This post is part of our Weekly Tips series.
In 2013 my colleague and friend Jake Breeden published his first book—equal parts exciting and nerve-wracking, I’m sure, as it is for most authors. He sent a mass email to his subscriber list announcing the book’s long-awaited release.
Unfortunately, Jake got the subtitle of his book wrong in his email.
In the words of a well-known Mozilla Firefox error message, “Well, this is embarrassing.”
What Jake did next was a brilliant example of how to make good friends with his mistake—and build trust (and followers) as a result.
Here’s the second email he sent:
Subject line: Make that “Work Habits” not “Word Habits”
My first email blast had a typo. I got the subtitle of my book wrong. My book is …
Tipping Sacred Cows: Kick the Bad Work Habits that Masquerade as Virtues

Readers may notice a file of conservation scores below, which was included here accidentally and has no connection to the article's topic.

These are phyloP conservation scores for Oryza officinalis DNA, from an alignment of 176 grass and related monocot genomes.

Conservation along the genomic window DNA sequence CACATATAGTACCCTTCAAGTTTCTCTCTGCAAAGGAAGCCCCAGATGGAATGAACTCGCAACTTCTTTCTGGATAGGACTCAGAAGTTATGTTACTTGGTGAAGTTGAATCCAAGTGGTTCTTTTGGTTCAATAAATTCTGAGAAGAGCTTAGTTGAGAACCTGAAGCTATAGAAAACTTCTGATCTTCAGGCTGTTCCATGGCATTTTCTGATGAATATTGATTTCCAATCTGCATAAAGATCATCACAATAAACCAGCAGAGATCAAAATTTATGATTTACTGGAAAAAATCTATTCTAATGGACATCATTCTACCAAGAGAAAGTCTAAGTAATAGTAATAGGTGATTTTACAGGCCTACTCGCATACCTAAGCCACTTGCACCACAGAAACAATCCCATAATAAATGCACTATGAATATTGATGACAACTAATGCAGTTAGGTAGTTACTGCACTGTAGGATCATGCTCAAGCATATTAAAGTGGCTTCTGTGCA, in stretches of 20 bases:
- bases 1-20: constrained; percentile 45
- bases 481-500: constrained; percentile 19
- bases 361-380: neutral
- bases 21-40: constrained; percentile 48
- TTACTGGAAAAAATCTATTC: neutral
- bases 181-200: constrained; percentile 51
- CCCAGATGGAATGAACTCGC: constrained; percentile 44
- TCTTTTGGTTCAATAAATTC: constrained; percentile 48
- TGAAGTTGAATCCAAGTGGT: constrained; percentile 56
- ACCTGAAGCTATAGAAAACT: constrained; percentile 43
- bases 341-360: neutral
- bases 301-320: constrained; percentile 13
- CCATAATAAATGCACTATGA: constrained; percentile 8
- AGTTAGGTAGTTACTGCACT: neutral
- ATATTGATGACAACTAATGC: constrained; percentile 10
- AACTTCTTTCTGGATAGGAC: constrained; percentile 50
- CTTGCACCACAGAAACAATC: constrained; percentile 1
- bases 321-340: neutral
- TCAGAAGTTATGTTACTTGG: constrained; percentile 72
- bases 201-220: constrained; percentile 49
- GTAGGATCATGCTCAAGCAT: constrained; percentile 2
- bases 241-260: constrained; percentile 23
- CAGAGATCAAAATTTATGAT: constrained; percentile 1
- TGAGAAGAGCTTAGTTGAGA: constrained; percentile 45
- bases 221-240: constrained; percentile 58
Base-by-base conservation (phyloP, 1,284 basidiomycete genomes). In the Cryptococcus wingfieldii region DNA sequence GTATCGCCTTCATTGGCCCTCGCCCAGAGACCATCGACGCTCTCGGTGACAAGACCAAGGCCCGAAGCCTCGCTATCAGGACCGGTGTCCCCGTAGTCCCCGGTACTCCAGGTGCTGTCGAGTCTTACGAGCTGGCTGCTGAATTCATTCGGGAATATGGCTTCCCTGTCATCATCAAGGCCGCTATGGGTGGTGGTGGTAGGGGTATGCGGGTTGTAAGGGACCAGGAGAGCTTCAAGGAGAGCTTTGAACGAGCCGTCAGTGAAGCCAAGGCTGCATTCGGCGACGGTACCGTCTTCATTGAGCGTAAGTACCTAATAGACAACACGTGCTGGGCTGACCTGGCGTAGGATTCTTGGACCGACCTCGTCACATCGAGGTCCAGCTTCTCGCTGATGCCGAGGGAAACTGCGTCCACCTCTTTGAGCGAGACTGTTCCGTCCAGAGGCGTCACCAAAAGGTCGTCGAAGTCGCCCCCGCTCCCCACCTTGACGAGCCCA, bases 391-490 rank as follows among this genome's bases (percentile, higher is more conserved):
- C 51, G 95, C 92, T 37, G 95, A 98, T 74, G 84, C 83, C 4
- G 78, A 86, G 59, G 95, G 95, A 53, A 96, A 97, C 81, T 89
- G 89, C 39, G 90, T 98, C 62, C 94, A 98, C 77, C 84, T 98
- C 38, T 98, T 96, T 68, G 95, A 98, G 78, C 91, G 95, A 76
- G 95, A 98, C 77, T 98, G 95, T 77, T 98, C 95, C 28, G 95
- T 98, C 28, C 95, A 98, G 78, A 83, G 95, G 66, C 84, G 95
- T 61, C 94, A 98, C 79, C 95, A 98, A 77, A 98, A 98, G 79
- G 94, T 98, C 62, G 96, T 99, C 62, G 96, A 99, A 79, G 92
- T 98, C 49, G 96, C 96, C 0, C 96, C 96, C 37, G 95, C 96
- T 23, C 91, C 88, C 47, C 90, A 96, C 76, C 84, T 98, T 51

On my last note I typed “word habits” instead of “work habits.” I need to work on my word habits, I guess. You’ll be happy to know I wrote my book, but I didn’t edit it. A professional editor at my publisher did (my publisher, by the way, is Jossey-Bass, the #1 publisher of leadership books).
Thanks for reading my unedited emails and, hopefully, my edited book,
There are four things I love about Jake’s second email:
Jake could have easily let his oops slip by, not sending the second note—either hoping people wouldn’t notice or assuming that, if they did, they got the gist of his message. Instead, Jake made a different choice.
I really like different choices when it comes to trust-building.
This week, don’t go out of your way to make mistakes; do look for ways to make the most out of any mistakes you make. How might you apply “the Jake Model”?
Here’s to standing out in the crowd.